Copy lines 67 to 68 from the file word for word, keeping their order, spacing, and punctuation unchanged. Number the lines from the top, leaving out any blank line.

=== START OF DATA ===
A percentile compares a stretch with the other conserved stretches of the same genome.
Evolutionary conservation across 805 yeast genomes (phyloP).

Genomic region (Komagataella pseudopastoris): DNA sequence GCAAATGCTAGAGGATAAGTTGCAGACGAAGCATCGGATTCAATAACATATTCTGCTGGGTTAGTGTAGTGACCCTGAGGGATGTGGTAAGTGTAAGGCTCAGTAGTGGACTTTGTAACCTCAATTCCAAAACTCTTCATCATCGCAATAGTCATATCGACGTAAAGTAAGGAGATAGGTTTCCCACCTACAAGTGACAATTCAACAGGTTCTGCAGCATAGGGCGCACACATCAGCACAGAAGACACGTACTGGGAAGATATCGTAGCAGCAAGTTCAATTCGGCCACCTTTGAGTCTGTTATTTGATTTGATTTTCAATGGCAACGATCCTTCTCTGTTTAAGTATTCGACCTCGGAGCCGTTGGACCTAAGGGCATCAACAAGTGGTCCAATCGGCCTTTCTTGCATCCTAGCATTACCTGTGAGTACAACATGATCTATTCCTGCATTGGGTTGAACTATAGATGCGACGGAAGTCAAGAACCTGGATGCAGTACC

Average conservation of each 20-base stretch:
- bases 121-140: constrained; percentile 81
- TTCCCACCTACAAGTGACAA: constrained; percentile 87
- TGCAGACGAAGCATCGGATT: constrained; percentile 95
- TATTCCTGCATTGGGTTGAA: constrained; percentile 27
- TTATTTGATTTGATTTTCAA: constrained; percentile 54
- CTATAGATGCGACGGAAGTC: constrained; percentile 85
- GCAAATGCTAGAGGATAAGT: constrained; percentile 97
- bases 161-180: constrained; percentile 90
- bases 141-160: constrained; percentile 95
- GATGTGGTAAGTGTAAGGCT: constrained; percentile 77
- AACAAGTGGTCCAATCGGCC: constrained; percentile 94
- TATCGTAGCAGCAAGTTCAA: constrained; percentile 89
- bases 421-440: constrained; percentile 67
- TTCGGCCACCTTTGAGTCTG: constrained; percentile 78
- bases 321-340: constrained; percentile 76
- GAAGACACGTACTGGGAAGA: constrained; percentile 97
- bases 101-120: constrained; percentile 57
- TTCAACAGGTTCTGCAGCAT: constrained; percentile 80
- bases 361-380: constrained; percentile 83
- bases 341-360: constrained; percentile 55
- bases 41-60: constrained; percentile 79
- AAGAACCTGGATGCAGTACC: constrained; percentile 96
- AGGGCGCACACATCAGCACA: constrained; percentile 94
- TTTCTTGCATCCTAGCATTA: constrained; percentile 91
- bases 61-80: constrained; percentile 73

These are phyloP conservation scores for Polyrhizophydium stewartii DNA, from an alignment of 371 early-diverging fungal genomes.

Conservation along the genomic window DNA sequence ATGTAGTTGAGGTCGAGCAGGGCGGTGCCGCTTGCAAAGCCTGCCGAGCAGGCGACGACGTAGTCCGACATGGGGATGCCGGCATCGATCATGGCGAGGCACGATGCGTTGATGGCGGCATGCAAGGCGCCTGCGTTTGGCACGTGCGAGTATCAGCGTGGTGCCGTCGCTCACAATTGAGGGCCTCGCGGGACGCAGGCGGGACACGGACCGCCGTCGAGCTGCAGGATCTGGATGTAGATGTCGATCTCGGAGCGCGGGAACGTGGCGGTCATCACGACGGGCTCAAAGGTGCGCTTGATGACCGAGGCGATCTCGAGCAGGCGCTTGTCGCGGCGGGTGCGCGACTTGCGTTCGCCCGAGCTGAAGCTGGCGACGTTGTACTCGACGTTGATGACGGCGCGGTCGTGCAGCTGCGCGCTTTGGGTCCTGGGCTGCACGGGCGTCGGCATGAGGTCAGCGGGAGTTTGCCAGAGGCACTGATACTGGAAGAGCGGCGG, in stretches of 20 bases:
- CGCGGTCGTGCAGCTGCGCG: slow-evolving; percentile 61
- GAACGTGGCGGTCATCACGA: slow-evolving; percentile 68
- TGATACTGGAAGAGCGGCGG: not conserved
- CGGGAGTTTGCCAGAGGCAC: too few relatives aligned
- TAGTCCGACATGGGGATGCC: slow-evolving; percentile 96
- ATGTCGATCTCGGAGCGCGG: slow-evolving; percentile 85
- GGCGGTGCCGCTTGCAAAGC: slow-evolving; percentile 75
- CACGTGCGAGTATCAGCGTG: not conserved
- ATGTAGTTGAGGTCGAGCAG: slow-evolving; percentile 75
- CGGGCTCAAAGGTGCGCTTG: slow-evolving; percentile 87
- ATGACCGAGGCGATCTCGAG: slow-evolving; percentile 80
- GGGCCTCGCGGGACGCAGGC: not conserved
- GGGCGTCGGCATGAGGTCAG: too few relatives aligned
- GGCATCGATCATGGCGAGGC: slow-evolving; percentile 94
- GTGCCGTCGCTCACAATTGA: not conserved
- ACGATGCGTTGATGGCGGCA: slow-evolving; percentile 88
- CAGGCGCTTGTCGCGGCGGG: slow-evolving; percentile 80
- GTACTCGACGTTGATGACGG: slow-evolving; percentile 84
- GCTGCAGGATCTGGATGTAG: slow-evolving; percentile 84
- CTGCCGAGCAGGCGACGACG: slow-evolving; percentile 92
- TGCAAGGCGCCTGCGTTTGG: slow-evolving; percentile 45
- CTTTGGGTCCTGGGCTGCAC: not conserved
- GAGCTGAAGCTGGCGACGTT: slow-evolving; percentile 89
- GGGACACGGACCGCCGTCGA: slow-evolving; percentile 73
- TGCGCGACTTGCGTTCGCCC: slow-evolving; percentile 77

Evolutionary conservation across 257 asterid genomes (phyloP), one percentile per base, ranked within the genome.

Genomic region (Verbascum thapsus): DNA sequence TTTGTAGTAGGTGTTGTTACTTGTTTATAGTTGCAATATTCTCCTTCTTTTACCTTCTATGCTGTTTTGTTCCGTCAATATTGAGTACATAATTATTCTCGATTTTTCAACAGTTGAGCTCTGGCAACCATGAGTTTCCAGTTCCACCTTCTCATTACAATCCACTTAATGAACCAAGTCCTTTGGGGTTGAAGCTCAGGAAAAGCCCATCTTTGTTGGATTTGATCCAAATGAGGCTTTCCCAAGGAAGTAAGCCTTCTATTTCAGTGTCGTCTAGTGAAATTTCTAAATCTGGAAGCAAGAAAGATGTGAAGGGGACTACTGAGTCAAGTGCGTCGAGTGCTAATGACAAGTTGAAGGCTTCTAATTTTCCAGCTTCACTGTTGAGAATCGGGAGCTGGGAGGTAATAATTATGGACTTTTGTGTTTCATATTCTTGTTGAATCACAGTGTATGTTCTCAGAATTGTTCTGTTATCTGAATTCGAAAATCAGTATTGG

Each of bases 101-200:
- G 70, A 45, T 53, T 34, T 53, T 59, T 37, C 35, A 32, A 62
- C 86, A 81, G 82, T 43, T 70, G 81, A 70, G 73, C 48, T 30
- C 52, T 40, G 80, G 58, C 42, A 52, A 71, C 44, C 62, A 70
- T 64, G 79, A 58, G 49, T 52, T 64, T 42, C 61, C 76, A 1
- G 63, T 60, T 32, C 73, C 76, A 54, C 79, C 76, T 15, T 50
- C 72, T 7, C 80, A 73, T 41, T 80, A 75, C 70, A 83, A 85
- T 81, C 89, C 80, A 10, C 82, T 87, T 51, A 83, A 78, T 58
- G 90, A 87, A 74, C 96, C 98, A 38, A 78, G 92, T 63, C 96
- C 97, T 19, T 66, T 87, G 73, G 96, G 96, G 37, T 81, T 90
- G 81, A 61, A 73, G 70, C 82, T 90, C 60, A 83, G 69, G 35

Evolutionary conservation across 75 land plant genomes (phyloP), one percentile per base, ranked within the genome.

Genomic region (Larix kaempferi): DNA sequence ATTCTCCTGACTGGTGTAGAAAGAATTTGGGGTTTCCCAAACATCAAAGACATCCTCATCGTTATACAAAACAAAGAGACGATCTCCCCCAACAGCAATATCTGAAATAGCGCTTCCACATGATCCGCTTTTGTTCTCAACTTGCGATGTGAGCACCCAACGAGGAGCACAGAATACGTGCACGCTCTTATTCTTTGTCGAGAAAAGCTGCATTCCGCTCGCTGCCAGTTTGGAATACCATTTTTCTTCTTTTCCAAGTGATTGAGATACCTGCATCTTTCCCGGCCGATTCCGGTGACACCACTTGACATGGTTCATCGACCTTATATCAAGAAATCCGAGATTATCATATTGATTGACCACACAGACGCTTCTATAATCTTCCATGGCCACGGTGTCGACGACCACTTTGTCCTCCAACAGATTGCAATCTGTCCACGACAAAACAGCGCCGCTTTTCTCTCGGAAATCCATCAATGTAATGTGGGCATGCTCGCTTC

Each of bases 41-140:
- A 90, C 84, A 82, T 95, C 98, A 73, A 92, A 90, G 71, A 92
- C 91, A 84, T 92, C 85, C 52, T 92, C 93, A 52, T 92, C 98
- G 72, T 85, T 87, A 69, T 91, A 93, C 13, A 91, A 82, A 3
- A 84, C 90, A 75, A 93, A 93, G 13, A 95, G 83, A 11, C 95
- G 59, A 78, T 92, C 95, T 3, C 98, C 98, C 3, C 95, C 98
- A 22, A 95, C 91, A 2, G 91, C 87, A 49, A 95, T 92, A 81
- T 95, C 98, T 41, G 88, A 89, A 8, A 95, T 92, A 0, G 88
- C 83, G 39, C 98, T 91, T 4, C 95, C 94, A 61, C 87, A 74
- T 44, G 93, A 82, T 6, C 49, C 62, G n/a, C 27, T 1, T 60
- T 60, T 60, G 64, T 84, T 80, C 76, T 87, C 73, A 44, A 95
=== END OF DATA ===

- G 90, A 87, A 74, C 96, C 98, A 38, A 78, G 92, T 63, C 96
- C 97, T 19, T 66, T 87, G 73, G 96, G 96, G 37, T 81, T 90